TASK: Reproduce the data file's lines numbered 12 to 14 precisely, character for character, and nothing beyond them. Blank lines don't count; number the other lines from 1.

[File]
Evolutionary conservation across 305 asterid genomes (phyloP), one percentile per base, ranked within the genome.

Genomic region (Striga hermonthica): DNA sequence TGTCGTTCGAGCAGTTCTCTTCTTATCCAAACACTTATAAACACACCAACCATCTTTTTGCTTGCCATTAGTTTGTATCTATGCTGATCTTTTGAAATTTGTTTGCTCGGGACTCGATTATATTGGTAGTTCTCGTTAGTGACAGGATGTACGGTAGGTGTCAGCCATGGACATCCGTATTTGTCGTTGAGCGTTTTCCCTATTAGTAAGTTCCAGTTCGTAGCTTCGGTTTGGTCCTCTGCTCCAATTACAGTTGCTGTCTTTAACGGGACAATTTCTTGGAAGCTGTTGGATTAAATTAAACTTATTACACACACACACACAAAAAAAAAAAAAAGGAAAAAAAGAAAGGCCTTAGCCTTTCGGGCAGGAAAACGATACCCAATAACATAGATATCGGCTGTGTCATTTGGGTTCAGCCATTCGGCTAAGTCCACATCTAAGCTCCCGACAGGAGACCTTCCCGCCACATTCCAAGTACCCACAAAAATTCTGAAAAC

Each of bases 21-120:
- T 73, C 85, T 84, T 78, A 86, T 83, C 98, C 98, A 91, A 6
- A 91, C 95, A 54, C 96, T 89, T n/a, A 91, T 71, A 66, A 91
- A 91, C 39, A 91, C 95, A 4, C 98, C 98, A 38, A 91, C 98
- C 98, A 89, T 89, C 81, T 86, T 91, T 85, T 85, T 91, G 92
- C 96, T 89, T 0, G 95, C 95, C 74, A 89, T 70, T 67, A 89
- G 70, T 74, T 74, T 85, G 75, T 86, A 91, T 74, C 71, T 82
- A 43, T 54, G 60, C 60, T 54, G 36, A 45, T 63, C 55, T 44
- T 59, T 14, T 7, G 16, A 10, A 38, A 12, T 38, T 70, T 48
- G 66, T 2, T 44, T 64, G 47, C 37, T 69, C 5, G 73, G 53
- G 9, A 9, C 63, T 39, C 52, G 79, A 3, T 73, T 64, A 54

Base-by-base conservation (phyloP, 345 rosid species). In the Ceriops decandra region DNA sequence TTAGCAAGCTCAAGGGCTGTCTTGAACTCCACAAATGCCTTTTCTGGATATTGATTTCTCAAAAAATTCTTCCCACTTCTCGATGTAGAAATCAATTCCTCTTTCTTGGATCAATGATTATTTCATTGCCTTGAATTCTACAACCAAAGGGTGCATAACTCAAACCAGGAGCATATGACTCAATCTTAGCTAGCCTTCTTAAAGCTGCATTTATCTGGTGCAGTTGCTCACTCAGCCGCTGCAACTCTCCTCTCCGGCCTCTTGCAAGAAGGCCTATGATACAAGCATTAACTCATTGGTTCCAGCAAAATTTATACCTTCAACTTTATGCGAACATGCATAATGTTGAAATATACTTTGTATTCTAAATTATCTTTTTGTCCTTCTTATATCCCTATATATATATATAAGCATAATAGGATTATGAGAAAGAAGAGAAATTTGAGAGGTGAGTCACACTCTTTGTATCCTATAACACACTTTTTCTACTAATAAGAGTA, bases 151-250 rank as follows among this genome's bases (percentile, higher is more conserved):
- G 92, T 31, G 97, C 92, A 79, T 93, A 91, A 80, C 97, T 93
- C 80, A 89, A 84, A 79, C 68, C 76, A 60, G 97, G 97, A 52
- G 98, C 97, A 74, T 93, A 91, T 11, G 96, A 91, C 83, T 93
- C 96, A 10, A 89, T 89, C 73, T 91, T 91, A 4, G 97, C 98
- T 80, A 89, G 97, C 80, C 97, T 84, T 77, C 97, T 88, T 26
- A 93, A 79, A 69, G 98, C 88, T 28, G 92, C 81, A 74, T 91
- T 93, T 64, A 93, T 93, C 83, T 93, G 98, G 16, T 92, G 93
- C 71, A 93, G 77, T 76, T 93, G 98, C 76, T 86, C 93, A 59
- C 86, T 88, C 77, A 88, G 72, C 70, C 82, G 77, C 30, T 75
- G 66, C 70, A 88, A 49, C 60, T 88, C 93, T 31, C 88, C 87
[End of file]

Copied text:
- G 66, T 2, T 44, T 64, G 47, C 37, T 69, C 5, G 73, G 53
- G 9, A 9, C 63, T 39, C 52, G 79, A 3, T 73, T 64, A 54

Base-by-base conservation (phyloP, 345 rosid species). In the Ceriops decandra region DNA sequence TTAGCAAGCTCAAGGGCTGTCTTGAACTCCACAAATGCCTTTTCTGGATATTGATTTCTCAAAAAATTCTTCCCACTTCTCGATGTAGAAATCAATTCCTCTTTCTTGGATCAATGATTATTTCATTGCCTTGAATTCTACAACCAAAGGGTGCATAACTCAAACCAGGAGCATATGACTCAATCTTAGCTAGCCTTCTTAAAGCTGCATTTATCTGGTGCAGTTGCTCACTCAGCCGCTGCAACTCTCCTCTCCGGCCTCTTGCAAGAAGGCCTATGATACAAGCATTAACTCATTGGTTCCAGCAAAATTTATACCTTCAACTTTATGCGAACATGCATAATGTTGAAATATACTTTGTATTCTAAATTATCTTTTTGTCCTTCTTATATCCCTATATATATATATAAGCATAATAGGATTATGAGAAAGAAGAGAAATTTGAGAGGTGAGTCACACTCTTTGTATCCTATAACACACTTTTTCTACTAATAAGAGTA, bases 151-250 rank as follows among this genome's bases (percentile, higher is more conserved):